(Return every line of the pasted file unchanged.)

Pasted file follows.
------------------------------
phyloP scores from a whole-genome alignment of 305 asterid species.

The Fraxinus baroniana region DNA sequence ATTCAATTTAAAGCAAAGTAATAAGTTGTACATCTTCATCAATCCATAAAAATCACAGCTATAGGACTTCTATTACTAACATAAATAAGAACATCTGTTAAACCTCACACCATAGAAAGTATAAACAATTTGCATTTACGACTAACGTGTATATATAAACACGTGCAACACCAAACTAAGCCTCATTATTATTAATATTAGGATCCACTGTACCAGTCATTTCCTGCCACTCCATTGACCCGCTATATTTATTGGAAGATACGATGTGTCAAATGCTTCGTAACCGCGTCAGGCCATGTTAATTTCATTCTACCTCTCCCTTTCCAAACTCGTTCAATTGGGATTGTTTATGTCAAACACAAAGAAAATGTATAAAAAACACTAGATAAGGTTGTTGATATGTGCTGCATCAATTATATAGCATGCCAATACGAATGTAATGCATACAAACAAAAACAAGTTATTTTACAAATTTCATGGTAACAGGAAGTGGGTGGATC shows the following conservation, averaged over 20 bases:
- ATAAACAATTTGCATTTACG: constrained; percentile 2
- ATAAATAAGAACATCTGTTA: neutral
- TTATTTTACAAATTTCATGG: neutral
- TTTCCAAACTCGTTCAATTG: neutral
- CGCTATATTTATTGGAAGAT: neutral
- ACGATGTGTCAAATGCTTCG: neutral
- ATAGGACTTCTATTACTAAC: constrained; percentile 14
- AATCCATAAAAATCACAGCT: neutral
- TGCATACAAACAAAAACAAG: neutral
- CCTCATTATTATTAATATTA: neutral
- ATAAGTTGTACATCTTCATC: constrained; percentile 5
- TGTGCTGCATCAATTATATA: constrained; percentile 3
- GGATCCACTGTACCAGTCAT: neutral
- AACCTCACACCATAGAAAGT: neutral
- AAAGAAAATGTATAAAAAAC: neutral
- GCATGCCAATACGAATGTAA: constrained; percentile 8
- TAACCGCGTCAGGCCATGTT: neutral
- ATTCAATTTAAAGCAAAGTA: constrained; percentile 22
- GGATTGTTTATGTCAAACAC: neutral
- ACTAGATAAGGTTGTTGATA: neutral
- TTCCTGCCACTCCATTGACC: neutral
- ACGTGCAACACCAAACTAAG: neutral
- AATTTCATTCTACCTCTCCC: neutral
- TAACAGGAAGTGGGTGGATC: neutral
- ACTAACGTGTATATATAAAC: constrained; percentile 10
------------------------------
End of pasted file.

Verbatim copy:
phyloP scores from a whole-genome alignment of 305 asterid species.

The Fraxinus baroniana region DNA sequence ATTCAATTTAAAGCAAAGTAATAAGTTGTACATCTTCATCAATCCATAAAAATCACAGCTATAGGACTTCTATTACTAACATAAATAAGAACATCTGTTAAACCTCACACCATAGAAAGTATAAACAATTTGCATTTACGACTAACGTGTATATATAAACACGTGCAACACCAAACTAAGCCTCATTATTATTAATATTAGGATCCACTGTACCAGTCATTTCCTGCCACTCCATTGACCCGCTATATTTATTGGAAGATACGATGTGTCAAATGCTTCGTAACCGCGTCAGGCCATGTTAATTTCATTCTACCTCTCCCTTTCCAAACTCGTTCAATTGGGATTGTTTATGTCAAACACAAAGAAAATGTATAAAAAACACTAGATAAGGTTGTTGATATGTGCTGCATCAATTATATAGCATGCCAATACGAATGTAATGCATACAAACAAAAACAAGTTATTTTACAAATTTCATGGTAACAGGAAGTGGGTGGATC shows the following conservation, averaged over 20 bases:
- ATAAACAATTTGCATTTACG: constrained; percentile 2
- ATAAATAAGAACATCTGTTA: neutral
- TTATTTTACAAATTTCATGG: neutral
- TTTCCAAACTCGTTCAATTG: neutral
- CGCTATATTTATTGGAAGAT: neutral
- ACGATGTGTCAAATGCTTCG: neutral
- ATAGGACTTCTATTACTAAC: constrained; percentile 14
- AATCCATAAAAATCACAGCT: neutral
- TGCATACAAACAAAAACAAG: neutral
- CCTCATTATTATTAATATTA: neutral
- ATAAGTTGTACATCTTCATC: constrained; percentile 5
- TGTGCTGCATCAATTATATA: constrained; percentile 3
- GGATCCACTGTACCAGTCAT: neutral
- AACCTCACACCATAGAAAGT: neutral
- AAAGAAAATGTATAAAAAAC: neutral
- GCATGCCAATACGAATGTAA: constrained; percentile 8
- TAACCGCGTCAGGCCATGTT: neutral
- ATTCAATTTAAAGCAAAGTA: constrained; percentile 22
- GGATTGTTTATGTCAAACAC: neutral
- ACTAGATAAGGTTGTTGATA: neutral
- TTCCTGCCACTCCATTGACC: neutral
- ACGTGCAACACCAAACTAAG: neutral
- AATTTCATTCTACCTCTCCC: neutral
- TAACAGGAAGTGGGTGGATC: neutral
- ACTAACGTGTATATATAAAC: constrained; percentile 10